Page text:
The transformer 250 generally corresponds to the type of transformer shown and described in FIG. 2, namely, being formed of bond wires of different loop heights. The substrate 254 also has a thickness 274, which can vary according to the type of package and the size of the respective package (e.g., see Table 1 for a range of substrate thickness dimensions). Because one set of pads 258 are implemented on the die 252 (e.g., near the edge or periphery of the die) and the other set of pads are implemented on the package substrate 254, the overall size of the resulting package, including the integrated transformer 250, can be reduced relative to many other types of existing transformer circuits. Additionally, the circuitry 269 can include one or more semiconductor power amplifier circuits (e.g., CMOS amplifiers), such that corresponding amplifier can be integrated with the transformer into a single IC package. As packaging technology improves, the loop heights of the windings 256 and 262 further can be scaled down, such that further reductions in overall package size can be achieved.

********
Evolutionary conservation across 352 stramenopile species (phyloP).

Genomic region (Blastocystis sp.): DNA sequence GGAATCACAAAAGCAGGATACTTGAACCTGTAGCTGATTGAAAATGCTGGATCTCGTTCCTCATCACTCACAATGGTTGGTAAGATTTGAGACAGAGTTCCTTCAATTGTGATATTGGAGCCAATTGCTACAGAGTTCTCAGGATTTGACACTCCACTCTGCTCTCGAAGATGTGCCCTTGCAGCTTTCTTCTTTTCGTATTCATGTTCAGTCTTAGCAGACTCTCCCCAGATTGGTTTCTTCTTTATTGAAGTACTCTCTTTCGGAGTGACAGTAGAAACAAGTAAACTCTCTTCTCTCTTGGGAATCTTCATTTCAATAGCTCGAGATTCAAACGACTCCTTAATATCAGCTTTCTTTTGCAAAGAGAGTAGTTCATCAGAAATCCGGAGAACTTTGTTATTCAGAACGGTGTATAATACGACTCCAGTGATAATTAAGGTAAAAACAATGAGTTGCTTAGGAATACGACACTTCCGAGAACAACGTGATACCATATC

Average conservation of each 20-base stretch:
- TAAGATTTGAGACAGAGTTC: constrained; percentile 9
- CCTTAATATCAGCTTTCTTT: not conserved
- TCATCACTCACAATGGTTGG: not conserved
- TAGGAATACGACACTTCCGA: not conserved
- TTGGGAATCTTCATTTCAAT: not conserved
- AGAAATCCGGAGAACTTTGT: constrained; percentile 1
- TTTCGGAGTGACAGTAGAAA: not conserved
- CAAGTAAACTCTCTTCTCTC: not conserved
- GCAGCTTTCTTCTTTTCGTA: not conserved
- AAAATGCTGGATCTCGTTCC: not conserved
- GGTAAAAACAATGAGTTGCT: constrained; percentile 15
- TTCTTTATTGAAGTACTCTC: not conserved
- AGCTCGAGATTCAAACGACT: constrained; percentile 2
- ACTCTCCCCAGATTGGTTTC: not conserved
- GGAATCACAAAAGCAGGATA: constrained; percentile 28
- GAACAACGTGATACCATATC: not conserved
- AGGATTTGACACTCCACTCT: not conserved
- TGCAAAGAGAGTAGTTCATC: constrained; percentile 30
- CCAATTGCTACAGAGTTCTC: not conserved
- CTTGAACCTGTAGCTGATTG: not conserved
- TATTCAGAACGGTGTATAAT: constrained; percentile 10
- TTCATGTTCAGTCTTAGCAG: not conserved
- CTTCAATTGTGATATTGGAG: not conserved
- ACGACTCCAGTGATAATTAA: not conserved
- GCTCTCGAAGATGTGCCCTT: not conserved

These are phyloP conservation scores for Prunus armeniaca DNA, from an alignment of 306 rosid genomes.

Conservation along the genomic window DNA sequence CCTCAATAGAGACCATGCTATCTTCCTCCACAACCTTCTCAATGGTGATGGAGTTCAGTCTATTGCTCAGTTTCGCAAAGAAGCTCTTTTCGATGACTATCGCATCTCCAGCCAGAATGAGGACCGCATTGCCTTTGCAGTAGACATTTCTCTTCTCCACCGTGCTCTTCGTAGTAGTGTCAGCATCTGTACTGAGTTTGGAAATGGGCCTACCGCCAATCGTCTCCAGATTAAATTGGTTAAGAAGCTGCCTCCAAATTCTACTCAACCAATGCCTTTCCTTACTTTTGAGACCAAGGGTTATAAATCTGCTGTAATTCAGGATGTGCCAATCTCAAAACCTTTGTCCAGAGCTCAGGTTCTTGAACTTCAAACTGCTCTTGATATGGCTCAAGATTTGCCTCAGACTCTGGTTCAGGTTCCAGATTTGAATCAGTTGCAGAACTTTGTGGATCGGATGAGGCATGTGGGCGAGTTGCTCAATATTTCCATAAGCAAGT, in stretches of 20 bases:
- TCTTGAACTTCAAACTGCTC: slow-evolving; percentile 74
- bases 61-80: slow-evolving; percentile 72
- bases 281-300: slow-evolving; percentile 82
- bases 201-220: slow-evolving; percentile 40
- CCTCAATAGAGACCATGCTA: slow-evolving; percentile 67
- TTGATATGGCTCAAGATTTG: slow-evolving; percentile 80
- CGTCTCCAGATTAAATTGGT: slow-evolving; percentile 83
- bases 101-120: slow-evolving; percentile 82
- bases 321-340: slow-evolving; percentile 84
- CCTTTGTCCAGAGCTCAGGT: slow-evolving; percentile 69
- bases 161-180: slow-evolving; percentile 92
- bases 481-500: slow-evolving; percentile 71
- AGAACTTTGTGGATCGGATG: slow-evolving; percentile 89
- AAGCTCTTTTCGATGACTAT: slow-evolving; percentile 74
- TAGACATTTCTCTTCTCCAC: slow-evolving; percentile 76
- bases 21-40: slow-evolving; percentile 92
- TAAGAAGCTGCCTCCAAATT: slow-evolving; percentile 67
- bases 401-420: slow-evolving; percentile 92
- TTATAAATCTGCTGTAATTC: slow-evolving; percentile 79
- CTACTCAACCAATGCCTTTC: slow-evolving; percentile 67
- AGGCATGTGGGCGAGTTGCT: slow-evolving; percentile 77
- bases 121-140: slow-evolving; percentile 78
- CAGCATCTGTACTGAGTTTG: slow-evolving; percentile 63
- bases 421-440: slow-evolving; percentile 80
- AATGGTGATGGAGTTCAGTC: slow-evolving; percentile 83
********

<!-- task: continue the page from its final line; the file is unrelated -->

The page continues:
FIGS. 7 and 8 depict an example of a partially constructed package 300 implementing a transformer 302 according to an aspect of the present invention. The package 300 includes a package substrate 304 having a suitable thickness, indicated at 305. A semiconductor die 306 is attached to the substrate 304, such as through a die attach operation (e.g., alloy or eutectic bonding, solder attachment, low temperature glass frits, adhesive bonding). Similar to the example of FIG. 6, the transformer 302 physically and electrically connects the die 306 and the substrate 304. The transformer 302 includes a plurality of wires interconnected between bond pads 308 on the die 306 and bond fingers 310 formed on the surface 312 of the substrate 304. The transformer 302 can include one or more primary windings and one or more secondary windings, which can vary to implement a desired transformer configuration.